Saturday, November 2, 2013
Snippets from Serbia
Some musings from Miss Em on stuff and money, here and in Serbia. And, in the doting Mama department, here are more charming snippets from her life there.
Second musing has to do with the ways in which money and cultural value systems collide. I was thinking about the things that are expensive in the States versus what is expensive here: in the States, services and experiences are expensive while objects are cheap. Here, many objects are expensive, but services and experiences are cheap. In Serbia, clothes, makeup, furniture: all expensive. But transportation, food, beauty salons, barber shops: all cheap. That is basically an inverse situation from the States, where (good) food is expensive, a visit to the hair salon costs $50, but you can buy clothes and objects in abundance. Here: cafes on every corner. In the States: Dollar Stores and Targets. The monetary differences indicate deeper ideological cultural differences: here, the cultural norm elevates enjoying life, the dailyness of it, the coffees and getting a good shave and eating food and the like. In the States, luxury experiences are exorbitantly expensive: the salon, Disney World, coffee. But the things are cheap, and people base experiences around accumulation of things. And then, what do you do? You sit amidst your things and develop desires for more things. You know I’m a great lover of things—and people here are too; just look at the care they take getting dressed!—but I’m talking here on a broad cultural scale. Our economy and culture and absorbed value system promotes the one-dollar section at Target, so much “fast fashion,” but meanwhile $5 Starbucks lattes are grabbed to-go, not meant to be lingered over. Here, a $1 espresso gets you five hours in a café, or more, if you want it. I don’t know, I probably didn’t express that well. But looking at the things the economy encourages its citizens to buy—in the States, lots of trinkets and material things; here, services and experiences—must inform values on a deep level. Right? Or did the value systems inform the economy? I’m a bit more pessimistic than that, and tend to think the economy/money controls us and not vice versa.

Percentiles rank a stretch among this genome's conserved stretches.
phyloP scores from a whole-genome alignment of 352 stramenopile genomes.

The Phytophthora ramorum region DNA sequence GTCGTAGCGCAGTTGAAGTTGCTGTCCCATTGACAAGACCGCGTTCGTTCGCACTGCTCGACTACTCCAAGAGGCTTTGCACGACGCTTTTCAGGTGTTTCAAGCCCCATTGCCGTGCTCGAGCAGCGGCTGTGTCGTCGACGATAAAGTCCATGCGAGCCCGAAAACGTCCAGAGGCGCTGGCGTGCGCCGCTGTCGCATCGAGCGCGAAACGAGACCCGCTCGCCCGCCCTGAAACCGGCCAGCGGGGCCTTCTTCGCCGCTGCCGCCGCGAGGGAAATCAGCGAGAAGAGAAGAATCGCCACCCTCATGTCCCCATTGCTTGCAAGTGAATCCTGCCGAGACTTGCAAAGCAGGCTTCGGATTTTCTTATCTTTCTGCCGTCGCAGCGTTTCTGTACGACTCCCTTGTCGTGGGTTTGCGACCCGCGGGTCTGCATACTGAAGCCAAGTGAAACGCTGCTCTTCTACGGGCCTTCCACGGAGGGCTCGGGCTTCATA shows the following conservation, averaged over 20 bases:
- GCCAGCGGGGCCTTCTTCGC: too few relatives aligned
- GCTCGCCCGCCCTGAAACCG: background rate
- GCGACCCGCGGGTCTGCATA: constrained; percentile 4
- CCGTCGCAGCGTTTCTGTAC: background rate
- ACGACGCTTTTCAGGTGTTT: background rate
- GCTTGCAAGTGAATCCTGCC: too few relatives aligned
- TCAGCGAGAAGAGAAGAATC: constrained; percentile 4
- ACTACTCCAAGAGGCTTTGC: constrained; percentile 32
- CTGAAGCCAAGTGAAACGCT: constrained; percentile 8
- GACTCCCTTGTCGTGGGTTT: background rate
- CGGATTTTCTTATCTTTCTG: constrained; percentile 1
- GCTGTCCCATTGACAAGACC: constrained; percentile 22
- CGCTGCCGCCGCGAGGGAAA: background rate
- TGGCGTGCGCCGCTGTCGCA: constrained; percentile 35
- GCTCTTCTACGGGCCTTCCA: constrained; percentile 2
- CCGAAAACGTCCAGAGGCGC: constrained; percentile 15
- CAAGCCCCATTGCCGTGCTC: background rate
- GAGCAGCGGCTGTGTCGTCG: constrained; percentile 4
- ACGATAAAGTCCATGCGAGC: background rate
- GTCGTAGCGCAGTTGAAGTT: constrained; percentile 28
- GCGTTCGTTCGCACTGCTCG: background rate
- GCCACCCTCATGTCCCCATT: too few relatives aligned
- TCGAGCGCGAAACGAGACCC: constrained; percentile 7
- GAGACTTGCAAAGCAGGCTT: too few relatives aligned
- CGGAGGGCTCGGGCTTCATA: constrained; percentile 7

I think this is also linked to an American cultural fear of death and transience. An unwillingness to engage with it. Things last, at least in concept. Experiences, like life, are transient. We hate to consider our own transience. Funeral culture: in the States, it’s all about buying the expensive coffin and having the right things at the funeral, but cemeteries are largely unvisited. Here, the gravestone is important, sure, but people also spend lots of time visiting cemeteries, honoring the dead with time rather than materials. It would take a bit longer to focus this theory that our cultural fixation with material goods is linked to our cultural fear of engaging with mortality, but honestly, I think there’s something to it!